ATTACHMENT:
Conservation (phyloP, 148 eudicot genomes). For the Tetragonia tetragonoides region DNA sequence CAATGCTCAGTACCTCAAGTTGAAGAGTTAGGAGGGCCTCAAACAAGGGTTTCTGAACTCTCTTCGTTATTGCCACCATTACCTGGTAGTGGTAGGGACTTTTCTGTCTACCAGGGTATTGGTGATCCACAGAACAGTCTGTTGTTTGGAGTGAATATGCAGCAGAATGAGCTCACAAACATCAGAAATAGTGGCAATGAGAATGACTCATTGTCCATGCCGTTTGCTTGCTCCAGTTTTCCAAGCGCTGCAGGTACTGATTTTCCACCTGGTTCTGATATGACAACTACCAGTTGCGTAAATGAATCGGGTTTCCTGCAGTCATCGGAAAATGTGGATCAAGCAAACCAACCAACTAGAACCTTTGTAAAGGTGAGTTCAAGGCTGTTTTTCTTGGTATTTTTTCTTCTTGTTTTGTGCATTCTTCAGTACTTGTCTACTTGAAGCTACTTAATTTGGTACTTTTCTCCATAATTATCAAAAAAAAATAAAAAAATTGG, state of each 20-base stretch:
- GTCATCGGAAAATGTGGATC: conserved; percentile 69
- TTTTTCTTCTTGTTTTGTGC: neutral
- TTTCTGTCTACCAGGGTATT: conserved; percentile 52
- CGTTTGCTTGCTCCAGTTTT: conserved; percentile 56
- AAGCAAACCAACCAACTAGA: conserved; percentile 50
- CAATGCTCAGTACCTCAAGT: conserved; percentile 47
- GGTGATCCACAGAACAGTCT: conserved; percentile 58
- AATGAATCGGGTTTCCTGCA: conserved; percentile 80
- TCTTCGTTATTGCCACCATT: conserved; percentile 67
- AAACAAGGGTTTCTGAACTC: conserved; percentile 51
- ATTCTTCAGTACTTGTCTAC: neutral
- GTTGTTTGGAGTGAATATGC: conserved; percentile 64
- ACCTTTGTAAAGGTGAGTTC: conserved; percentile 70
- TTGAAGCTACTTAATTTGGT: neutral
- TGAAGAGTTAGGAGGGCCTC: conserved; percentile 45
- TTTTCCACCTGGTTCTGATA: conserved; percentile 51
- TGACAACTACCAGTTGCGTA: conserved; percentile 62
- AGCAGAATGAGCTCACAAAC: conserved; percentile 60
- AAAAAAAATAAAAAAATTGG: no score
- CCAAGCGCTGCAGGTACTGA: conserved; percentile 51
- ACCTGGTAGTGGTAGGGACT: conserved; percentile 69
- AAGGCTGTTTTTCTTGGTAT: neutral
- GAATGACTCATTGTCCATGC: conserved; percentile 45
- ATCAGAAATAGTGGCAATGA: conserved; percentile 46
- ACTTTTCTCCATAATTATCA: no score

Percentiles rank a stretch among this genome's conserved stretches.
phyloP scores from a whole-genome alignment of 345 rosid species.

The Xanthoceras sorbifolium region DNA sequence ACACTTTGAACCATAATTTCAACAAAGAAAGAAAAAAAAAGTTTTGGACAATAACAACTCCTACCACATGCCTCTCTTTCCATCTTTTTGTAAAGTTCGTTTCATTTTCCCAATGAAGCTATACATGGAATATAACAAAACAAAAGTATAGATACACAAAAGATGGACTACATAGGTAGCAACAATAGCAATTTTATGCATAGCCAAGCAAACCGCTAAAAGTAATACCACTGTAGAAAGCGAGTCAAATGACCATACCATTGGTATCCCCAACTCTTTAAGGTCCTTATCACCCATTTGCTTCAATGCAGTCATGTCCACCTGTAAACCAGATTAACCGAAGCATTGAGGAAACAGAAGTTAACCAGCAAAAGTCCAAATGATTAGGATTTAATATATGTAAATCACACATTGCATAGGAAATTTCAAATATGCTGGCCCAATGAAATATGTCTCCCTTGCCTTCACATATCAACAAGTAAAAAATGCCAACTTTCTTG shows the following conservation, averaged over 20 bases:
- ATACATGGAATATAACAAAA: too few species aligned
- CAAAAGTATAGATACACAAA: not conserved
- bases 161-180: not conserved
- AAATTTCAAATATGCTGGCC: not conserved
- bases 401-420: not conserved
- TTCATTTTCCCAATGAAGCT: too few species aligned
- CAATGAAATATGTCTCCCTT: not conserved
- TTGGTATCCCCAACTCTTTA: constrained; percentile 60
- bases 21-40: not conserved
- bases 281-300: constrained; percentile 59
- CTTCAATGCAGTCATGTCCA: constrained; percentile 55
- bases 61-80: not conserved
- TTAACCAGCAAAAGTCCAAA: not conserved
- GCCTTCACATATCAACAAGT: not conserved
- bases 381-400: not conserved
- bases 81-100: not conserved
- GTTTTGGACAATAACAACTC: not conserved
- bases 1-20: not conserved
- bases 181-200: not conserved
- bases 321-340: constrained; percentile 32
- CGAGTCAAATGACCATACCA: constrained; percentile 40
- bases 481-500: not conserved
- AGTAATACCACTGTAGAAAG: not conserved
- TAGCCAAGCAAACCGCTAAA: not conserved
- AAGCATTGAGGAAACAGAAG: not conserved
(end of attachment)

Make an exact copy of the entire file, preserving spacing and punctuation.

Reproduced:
Conservation (phyloP, 148 eudicot genomes). For the Tetragonia tetragonoides region DNA sequence CAATGCTCAGTACCTCAAGTTGAAGAGTTAGGAGGGCCTCAAACAAGGGTTTCTGAACTCTCTTCGTTATTGCCACCATTACCTGGTAGTGGTAGGGACTTTTCTGTCTACCAGGGTATTGGTGATCCACAGAACAGTCTGTTGTTTGGAGTGAATATGCAGCAGAATGAGCTCACAAACATCAGAAATAGTGGCAATGAGAATGACTCATTGTCCATGCCGTTTGCTTGCTCCAGTTTTCCAAGCGCTGCAGGTACTGATTTTCCACCTGGTTCTGATATGACAACTACCAGTTGCGTAAATGAATCGGGTTTCCTGCAGTCATCGGAAAATGTGGATCAAGCAAACCAACCAACTAGAACCTTTGTAAAGGTGAGTTCAAGGCTGTTTTTCTTGGTATTTTTTCTTCTTGTTTTGTGCATTCTTCAGTACTTGTCTACTTGAAGCTACTTAATTTGGTACTTTTCTCCATAATTATCAAAAAAAAATAAAAAAATTGG, state of each 20-base stretch:
- GTCATCGGAAAATGTGGATC: conserved; percentile 69
- TTTTTCTTCTTGTTTTGTGC: neutral
- TTTCTGTCTACCAGGGTATT: conserved; percentile 52
- CGTTTGCTTGCTCCAGTTTT: conserved; percentile 56
- AAGCAAACCAACCAACTAGA: conserved; percentile 50
- CAATGCTCAGTACCTCAAGT: conserved; percentile 47
- GGTGATCCACAGAACAGTCT: conserved; percentile 58
- AATGAATCGGGTTTCCTGCA: conserved; percentile 80
- TCTTCGTTATTGCCACCATT: conserved; percentile 67
- AAACAAGGGTTTCTGAACTC: conserved; percentile 51
- ATTCTTCAGTACTTGTCTAC: neutral
- GTTGTTTGGAGTGAATATGC: conserved; percentile 64
- ACCTTTGTAAAGGTGAGTTC: conserved; percentile 70
- TTGAAGCTACTTAATTTGGT: neutral
- TGAAGAGTTAGGAGGGCCTC: conserved; percentile 45
- TTTTCCACCTGGTTCTGATA: conserved; percentile 51
- TGACAACTACCAGTTGCGTA: conserved; percentile 62
- AGCAGAATGAGCTCACAAAC: conserved; percentile 60
- AAAAAAAATAAAAAAATTGG: no score
- CCAAGCGCTGCAGGTACTGA: conserved; percentile 51
- ACCTGGTAGTGGTAGGGACT: conserved; percentile 69
- AAGGCTGTTTTTCTTGGTAT: neutral
- GAATGACTCATTGTCCATGC: conserved; percentile 45
- ATCAGAAATAGTGGCAATGA: conserved; percentile 46
- ACTTTTCTCCATAATTATCA: no score

Percentiles rank a stretch among this genome's conserved stretches.
phyloP scores from a whole-genome alignment of 345 rosid species.

The Xanthoceras sorbifolium region DNA sequence ACACTTTGAACCATAATTTCAACAAAGAAAGAAAAAAAAAGTTTTGGACAATAACAACTCCTACCACATGCCTCTCTTTCCATCTTTTTGTAAAGTTCGTTTCATTTTCCCAATGAAGCTATACATGGAATATAACAAAACAAAAGTATAGATACACAAAAGATGGACTACATAGGTAGCAACAATAGCAATTTTATGCATAGCCAAGCAAACCGCTAAAAGTAATACCACTGTAGAAAGCGAGTCAAATGACCATACCATTGGTATCCCCAACTCTTTAAGGTCCTTATCACCCATTTGCTTCAATGCAGTCATGTCCACCTGTAAACCAGATTAACCGAAGCATTGAGGAAACAGAAGTTAACCAGCAAAAGTCCAAATGATTAGGATTTAATATATGTAAATCACACATTGCATAGGAAATTTCAAATATGCTGGCCCAATGAAATATGTCTCCCTTGCCTTCACATATCAACAAGTAAAAAATGCCAACTTTCTTG shows the following conservation, averaged over 20 bases:
- ATACATGGAATATAACAAAA: too few species aligned
- CAAAAGTATAGATACACAAA: not conserved
- bases 161-180: not conserved
- AAATTTCAAATATGCTGGCC: not conserved
- bases 401-420: not conserved
- TTCATTTTCCCAATGAAGCT: too few species aligned
- CAATGAAATATGTCTCCCTT: not conserved
- TTGGTATCCCCAACTCTTTA: constrained; percentile 60
- bases 21-40: not conserved
- bases 281-300: constrained; percentile 59
- CTTCAATGCAGTCATGTCCA: constrained; percentile 55
- bases 61-80: not conserved
- TTAACCAGCAAAAGTCCAAA: not conserved
- GCCTTCACATATCAACAAGT: not conserved
- bases 381-400: not conserved
- bases 81-100: not conserved
- GTTTTGGACAATAACAACTC: not conserved
- bases 1-20: not conserved
- bases 181-200: not conserved
- bases 321-340: constrained; percentile 32
- CGAGTCAAATGACCATACCA: constrained; percentile 40
- bases 481-500: not conserved
- AGTAATACCACTGTAGAAAG: not conserved
- TAGCCAAGCAAACCGCTAAA: not conserved
- AAGCATTGAGGAAACAGAAG: not conserved